Clive Peacock reviews the Royal String Quartet at the Pump Room, Leamington
Philip Glass is frequently described as the ‘marmite’ of modern music. For many of his ardent fans in the audience, he is the creator of classical music’s minimalism, developed during the 1960s. For the remainder in the audience the jury was out until Friday night.
Thanks to Royal’s performance of enormous poise, concentration, observation and deliberate potency, many changed their minds.
By 1985 Glass had passed a turning point in his musical development; the score for the film Mishima and the String Quartet No 3 which emerged being a big contributor to that turning point. The dour repeating rhythms of the sixties are now replaced by bright, lively, bold and attractive ones. The scores are mesmerising.
The driving rhythms and supreme timing established by a very determined leader, Izabella Szalaj-Zimak, left the Pump Room audience stunned and in awe. BBC Radio 3 recorded this event; it will surely be recommended listening on Wednesday evening for those in the audience and, hopefully, a much wider audience.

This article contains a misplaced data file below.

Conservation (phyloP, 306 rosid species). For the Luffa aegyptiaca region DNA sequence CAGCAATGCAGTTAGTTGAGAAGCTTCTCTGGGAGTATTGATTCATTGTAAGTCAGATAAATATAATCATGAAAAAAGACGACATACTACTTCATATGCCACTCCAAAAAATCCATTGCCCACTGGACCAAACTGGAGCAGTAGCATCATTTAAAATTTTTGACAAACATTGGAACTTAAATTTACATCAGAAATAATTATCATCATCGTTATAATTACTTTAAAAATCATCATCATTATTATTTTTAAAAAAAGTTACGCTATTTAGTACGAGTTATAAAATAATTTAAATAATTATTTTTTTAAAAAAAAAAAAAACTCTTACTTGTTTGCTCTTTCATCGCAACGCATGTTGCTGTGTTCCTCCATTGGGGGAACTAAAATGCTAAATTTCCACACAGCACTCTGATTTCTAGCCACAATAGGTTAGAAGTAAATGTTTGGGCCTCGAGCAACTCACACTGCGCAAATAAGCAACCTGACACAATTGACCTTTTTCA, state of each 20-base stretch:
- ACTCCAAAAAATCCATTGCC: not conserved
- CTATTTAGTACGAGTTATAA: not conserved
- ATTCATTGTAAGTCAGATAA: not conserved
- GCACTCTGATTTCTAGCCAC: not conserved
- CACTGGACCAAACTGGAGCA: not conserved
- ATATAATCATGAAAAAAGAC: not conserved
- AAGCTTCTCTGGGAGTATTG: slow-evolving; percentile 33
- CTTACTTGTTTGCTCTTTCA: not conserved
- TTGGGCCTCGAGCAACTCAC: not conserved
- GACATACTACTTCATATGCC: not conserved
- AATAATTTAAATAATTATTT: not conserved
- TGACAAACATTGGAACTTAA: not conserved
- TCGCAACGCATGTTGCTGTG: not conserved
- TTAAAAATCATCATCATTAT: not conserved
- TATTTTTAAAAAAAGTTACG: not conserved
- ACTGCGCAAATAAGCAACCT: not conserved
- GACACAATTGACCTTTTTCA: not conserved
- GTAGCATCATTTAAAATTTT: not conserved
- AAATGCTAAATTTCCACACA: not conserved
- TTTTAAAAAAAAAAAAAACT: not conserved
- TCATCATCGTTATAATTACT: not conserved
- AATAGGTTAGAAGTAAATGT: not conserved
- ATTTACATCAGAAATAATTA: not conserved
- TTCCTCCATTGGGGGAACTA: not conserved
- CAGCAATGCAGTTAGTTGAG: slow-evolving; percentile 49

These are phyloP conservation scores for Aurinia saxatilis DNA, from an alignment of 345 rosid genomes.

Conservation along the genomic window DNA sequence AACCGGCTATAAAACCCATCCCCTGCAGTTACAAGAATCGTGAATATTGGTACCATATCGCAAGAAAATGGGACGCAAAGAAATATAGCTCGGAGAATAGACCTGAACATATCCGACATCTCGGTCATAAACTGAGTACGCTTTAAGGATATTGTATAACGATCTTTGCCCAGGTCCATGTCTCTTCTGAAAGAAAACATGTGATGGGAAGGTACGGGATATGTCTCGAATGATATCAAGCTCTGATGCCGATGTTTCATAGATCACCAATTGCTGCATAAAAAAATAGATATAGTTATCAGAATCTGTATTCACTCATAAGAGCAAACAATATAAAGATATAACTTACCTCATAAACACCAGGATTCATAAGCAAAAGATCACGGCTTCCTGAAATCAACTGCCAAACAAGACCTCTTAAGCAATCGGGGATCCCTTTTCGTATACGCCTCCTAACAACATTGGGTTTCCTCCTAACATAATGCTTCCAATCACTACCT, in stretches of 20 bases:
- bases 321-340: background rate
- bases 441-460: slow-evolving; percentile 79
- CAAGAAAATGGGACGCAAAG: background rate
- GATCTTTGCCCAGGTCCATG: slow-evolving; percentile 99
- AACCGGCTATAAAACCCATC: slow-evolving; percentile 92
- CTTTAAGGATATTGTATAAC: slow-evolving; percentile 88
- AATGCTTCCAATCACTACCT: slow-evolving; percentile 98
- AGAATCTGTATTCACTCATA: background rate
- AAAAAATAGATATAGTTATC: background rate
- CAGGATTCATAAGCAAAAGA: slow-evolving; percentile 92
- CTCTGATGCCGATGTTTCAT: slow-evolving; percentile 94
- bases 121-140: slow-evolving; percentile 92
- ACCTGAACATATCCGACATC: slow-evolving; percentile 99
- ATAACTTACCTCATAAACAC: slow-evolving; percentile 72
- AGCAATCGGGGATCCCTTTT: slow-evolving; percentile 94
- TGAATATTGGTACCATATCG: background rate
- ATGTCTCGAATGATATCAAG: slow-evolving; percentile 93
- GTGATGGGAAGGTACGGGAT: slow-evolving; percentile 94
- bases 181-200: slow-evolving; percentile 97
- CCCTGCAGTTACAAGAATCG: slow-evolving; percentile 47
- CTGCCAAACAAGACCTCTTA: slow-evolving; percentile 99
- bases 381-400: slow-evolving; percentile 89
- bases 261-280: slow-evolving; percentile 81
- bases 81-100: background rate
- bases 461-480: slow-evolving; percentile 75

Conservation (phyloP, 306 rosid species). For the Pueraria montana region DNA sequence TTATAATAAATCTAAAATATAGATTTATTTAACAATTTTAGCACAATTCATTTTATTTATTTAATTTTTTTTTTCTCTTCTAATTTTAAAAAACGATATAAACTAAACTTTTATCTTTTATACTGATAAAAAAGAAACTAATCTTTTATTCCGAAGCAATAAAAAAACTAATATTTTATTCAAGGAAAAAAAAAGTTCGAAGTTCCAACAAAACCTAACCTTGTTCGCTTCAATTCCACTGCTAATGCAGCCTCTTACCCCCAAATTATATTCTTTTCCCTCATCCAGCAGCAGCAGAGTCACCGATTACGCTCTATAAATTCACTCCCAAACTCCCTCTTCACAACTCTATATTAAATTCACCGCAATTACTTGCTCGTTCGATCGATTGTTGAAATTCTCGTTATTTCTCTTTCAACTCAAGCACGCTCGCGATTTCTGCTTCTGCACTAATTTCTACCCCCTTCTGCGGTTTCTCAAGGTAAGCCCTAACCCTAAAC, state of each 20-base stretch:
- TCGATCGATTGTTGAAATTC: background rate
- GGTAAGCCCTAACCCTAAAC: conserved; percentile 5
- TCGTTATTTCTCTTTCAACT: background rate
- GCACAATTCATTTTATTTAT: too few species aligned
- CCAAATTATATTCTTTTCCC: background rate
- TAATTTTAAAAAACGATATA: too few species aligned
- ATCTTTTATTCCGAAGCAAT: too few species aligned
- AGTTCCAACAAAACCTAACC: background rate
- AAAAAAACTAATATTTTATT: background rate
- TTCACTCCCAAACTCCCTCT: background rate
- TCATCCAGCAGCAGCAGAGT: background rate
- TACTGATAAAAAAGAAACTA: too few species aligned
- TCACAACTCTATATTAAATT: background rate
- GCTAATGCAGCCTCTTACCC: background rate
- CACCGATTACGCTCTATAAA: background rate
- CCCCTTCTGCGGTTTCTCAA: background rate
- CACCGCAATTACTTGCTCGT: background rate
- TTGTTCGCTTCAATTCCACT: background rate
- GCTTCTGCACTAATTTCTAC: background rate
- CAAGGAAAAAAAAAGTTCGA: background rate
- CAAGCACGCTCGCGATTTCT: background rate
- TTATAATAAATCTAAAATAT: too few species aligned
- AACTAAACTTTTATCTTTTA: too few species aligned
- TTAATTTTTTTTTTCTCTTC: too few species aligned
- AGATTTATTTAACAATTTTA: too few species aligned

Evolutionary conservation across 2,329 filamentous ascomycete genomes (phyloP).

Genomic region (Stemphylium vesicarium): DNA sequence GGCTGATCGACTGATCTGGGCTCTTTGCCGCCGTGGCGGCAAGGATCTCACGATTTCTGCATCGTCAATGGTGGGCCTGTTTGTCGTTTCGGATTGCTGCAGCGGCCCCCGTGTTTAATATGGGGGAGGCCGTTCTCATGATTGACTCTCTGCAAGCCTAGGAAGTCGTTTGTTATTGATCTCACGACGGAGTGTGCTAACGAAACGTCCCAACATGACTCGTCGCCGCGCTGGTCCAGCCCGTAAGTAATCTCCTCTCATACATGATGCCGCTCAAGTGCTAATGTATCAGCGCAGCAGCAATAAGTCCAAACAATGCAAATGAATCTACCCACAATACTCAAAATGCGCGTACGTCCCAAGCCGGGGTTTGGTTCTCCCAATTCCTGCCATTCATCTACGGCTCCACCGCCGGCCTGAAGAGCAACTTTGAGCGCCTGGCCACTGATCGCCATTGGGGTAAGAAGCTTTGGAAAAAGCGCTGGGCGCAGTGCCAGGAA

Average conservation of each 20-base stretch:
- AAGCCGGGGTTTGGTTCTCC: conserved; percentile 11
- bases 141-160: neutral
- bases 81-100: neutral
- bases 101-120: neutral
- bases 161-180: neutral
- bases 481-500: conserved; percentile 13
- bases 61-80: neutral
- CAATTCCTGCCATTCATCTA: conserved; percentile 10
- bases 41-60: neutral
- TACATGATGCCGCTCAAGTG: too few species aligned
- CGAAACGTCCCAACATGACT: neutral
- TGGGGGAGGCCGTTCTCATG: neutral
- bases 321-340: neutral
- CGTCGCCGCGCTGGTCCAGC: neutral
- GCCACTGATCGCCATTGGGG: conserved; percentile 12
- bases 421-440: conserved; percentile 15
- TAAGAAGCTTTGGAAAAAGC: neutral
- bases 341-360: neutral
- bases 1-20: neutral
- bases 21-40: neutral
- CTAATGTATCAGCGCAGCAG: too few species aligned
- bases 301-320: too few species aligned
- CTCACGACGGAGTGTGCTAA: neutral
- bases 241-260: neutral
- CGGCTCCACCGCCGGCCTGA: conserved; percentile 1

Further surprises were in store as Górecki’s Quartet No 1, composed in 1988, its intensely persistent rhythms in stark contrast to his early works in which he favoured serialism and dissonance. Dramatic opening chords sustained by the viola followed by a plethora of unison chords, were played with immense energy and dynamism.
Speaking of dissonance, Mozart’s opening bars of his String Quartet 19 in C creat a feeling of unease for many before the uncomplicated openness for which the composer is best known takes over. To complete an exhausting evening, viola player Marek Czech introduced the encore – a Royal specialism – the second movement from Zemlinsky’s Quartet No 2. A January night to remember in Leamington.
* The concert took place on Friday January 27. Visit leamingtonmusic.org for details of other concerts organised by Leamington Music.